Continuing the postcode challenge

I was delighted by the response to the Postcode challenge in November last year.

At that time I reported that of the 121 postcode areas in the UK, the catalogue boasts at least one in 102 of those areas, which meant there were 19 ‘missing’ areas. Thanks to your commitment and dedication (we expect no less), that is now down to just 14 ‘missing’ areas… and I hope that we’ll be able to fill the gaps.

The ‘successes’ from the last challenge were:

M (Manchester) in the North West – which now has six trees, mainly thanks to Agent John in Fife, operating in, er, well not Fife!

In the London and South East we added SM (Sutton) to the catalogue thanks to Agent Philip keeping his eyes peeled on Twitter.

In the South West Agent Baxter bagged the first in PO (Portsmouth), shortly followed by David Mansfield with some tree from the Isle of Wight.

In East we’ve now got CO (Colchester) thanks to Gareth Maskell who knew of a tree in Halstead which I was able to find on Google.

And in Scotland Agent John in Fife (again) found our first in FK.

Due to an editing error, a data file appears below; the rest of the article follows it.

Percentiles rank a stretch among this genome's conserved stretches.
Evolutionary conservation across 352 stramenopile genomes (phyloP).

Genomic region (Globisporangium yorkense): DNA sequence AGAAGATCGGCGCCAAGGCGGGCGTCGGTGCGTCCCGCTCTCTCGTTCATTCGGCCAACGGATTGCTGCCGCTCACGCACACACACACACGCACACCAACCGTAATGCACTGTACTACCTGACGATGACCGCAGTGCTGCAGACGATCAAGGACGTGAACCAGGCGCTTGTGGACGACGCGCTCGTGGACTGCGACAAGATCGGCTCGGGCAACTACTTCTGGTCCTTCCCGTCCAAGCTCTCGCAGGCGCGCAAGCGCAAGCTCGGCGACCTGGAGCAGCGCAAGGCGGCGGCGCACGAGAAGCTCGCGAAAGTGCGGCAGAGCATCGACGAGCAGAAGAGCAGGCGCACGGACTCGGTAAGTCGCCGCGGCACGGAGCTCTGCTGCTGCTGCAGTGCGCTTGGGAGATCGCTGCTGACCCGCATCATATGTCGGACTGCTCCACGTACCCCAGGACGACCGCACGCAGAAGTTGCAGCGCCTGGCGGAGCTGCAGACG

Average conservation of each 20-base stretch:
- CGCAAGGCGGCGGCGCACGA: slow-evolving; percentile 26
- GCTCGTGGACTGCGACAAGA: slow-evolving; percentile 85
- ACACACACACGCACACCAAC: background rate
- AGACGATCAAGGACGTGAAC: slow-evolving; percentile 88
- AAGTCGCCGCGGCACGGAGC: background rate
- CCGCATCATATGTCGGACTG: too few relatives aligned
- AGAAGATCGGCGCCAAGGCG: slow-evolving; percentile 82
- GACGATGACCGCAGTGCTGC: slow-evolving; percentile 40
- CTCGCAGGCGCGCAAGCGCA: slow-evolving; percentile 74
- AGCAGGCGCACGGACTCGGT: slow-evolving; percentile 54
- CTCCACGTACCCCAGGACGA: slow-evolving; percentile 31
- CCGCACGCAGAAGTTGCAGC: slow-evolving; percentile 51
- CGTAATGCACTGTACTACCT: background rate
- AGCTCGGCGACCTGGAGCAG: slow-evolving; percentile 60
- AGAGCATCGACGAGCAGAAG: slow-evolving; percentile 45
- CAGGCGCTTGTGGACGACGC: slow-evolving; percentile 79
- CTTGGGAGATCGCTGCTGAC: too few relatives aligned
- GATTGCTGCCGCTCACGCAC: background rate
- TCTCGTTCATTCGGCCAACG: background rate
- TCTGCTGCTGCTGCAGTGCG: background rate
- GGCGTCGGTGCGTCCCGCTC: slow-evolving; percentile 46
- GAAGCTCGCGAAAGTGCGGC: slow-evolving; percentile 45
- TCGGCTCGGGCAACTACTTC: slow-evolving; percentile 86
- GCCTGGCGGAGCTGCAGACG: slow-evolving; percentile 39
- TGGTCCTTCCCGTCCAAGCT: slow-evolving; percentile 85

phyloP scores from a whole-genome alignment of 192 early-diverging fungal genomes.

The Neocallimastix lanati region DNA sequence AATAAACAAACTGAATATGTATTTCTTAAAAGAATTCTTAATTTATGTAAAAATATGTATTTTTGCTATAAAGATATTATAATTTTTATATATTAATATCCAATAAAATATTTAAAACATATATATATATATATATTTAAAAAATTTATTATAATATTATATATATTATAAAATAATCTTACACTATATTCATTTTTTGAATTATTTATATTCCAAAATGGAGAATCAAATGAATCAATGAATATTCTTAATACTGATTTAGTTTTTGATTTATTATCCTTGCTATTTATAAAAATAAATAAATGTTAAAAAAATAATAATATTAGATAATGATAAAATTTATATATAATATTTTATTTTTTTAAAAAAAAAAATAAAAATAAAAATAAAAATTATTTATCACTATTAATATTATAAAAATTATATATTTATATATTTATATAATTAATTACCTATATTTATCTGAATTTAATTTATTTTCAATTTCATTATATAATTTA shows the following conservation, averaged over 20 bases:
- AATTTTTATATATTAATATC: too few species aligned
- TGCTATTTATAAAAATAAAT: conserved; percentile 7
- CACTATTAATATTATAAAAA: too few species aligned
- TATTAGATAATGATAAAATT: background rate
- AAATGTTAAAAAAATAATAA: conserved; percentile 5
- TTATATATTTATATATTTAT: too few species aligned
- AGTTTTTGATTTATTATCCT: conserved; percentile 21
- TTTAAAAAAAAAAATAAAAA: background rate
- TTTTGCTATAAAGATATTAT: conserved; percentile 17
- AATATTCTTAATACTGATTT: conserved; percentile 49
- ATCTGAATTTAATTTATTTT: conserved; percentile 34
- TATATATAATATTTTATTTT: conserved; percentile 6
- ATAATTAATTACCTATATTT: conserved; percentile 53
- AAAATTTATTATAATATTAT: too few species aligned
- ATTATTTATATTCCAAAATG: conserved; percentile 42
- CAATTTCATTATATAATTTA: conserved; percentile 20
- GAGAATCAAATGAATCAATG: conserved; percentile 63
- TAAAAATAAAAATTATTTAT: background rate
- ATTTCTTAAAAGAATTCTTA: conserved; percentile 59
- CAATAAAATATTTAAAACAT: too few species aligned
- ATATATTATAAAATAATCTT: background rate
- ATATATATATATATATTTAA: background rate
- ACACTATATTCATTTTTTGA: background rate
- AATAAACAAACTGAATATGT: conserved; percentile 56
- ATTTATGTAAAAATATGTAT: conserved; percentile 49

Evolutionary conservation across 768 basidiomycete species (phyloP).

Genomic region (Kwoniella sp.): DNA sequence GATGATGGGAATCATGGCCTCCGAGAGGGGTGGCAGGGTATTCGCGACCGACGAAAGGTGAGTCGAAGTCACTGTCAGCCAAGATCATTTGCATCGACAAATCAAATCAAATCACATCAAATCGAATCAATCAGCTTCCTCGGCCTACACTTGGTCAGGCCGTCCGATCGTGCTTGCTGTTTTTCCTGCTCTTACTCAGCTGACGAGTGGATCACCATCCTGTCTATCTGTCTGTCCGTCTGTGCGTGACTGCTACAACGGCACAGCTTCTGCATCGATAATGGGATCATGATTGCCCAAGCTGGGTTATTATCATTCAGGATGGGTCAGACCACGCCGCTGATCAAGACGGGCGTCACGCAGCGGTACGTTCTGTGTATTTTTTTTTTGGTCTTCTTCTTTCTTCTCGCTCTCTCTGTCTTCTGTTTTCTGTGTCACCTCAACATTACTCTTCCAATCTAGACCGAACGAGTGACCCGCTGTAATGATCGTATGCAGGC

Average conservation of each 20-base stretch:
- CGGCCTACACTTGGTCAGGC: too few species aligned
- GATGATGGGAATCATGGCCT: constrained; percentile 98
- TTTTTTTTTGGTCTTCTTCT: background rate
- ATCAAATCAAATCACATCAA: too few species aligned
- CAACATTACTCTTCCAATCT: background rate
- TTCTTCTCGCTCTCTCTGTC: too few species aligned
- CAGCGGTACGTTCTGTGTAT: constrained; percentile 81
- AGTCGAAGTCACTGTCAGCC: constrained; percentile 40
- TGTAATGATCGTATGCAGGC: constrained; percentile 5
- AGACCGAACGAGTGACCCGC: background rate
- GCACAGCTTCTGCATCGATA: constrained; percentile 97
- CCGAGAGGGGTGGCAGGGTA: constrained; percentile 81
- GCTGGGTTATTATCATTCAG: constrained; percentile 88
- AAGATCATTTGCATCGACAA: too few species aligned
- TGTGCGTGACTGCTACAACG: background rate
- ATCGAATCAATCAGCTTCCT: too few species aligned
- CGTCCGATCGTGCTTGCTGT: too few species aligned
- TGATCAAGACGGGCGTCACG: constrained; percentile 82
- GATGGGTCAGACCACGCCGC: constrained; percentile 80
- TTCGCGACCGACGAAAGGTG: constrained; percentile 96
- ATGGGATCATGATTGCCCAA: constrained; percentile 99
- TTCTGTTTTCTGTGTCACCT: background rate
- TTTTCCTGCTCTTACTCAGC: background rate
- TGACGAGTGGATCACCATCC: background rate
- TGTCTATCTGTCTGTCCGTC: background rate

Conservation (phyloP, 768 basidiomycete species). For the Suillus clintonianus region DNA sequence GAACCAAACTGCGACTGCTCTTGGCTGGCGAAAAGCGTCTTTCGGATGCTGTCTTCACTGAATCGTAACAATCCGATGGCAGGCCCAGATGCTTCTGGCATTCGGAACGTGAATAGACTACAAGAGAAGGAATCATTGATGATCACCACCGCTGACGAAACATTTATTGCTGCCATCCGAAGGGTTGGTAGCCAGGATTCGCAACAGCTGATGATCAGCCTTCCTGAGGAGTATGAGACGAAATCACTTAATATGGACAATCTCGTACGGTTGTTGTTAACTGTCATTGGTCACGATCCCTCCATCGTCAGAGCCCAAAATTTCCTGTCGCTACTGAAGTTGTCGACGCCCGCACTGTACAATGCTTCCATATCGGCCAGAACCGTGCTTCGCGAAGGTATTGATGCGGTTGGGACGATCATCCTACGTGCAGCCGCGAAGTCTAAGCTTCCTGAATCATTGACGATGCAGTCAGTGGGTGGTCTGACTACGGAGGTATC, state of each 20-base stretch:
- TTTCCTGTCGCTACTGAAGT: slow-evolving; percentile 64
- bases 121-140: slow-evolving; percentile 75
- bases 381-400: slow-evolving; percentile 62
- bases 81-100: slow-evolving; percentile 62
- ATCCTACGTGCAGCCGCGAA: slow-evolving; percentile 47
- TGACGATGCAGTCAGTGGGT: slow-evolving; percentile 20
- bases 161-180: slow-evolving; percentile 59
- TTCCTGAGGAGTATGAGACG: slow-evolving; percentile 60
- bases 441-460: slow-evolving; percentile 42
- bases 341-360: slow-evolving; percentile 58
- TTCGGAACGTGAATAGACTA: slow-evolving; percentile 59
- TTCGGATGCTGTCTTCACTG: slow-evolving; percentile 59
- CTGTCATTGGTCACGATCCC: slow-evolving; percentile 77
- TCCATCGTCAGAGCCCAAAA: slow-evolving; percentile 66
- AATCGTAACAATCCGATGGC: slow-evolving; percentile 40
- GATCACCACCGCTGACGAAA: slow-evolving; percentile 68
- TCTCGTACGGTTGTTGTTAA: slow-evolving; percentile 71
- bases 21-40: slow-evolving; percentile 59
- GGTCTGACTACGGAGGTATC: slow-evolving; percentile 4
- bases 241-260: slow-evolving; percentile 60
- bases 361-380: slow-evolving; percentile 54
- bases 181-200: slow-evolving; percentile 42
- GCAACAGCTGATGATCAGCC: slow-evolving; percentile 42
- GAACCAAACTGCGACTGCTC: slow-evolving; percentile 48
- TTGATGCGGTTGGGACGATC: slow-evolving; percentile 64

So all good work folks, but still got more work to do! I’ve compiled a colour coded map to show you where the gaps are:

-16.01.01 UK postcode NO MPT


In London and South East there are the most ‘gaps’. These are: CR (Croydon), EC (City of London), IG (Ilford), LU (Luton), RM (Romford), SG (Stevenage), UB (Uxbridge), and WC (West Central London). Agent Green has worked very hard in Central London and not found any in EC or WC.

In the South West: SP (Salisbury) and TA (Taunton).

In the EastPE (Peterborough).

In the North East: just SR (Sunderland).

In Scotland: ML (Motherwell) and ZE (Shetland).

So, the challenge continues! Keep your eyes peeled in 2016.


3 thoughts on “Continuing the postcode challenge

  1. I have a monkey puzzle tree it is now 8 years old & growing nicely beside a small lemon tree that is 2 year old, based in Sunderland (SR)

  2. We have a Monkey Puzzle tree growing in our flower bed (Sale, Cheshire, M33). I’m guessing it’s about 8 feet tall, it’s branches still growing straight out as opposed to dropping down. I was thinking about removing it until I read the Guardian article which calls for protecting it and citing your blog to map them across Britain. I’ve now decided to embrace its quirky beauty and plan to encorporate it into our garden plan. I’m still baffled as to why it’s in the middle of our flowerbed though!! Makes for frustrating garden planning!

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